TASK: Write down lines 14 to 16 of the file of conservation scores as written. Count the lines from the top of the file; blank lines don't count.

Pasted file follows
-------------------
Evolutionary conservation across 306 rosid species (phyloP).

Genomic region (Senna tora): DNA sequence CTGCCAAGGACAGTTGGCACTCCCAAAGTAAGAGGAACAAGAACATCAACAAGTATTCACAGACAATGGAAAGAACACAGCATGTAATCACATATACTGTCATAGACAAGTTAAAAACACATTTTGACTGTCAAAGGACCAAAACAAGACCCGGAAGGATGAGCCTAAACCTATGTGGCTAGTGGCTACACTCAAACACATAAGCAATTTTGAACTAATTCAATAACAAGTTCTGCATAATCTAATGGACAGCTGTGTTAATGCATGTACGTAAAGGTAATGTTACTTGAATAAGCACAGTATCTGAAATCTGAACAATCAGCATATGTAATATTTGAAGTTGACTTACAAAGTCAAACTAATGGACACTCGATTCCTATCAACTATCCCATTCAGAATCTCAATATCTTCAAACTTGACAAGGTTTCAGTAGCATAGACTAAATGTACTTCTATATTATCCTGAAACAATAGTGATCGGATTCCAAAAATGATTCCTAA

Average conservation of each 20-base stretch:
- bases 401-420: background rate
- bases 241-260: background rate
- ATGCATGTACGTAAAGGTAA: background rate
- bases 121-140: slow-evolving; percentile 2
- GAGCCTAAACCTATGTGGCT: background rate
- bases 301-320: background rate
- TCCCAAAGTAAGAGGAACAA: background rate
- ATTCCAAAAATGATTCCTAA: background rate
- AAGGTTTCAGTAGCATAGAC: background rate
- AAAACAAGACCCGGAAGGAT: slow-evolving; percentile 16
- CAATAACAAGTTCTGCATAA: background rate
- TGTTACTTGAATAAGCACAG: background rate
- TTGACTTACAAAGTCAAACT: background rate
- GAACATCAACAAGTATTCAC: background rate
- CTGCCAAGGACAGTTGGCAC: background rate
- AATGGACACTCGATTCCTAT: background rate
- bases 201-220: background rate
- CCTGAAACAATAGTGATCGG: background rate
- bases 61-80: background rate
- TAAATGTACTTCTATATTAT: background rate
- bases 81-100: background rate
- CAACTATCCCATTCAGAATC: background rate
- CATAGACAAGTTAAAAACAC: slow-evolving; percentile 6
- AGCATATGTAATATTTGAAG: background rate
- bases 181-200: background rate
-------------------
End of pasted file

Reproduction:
- CAATAACAAGTTCTGCATAA: background rate
- TGTTACTTGAATAAGCACAG: background rate
- TTGACTTACAAAGTCAAACT: background rate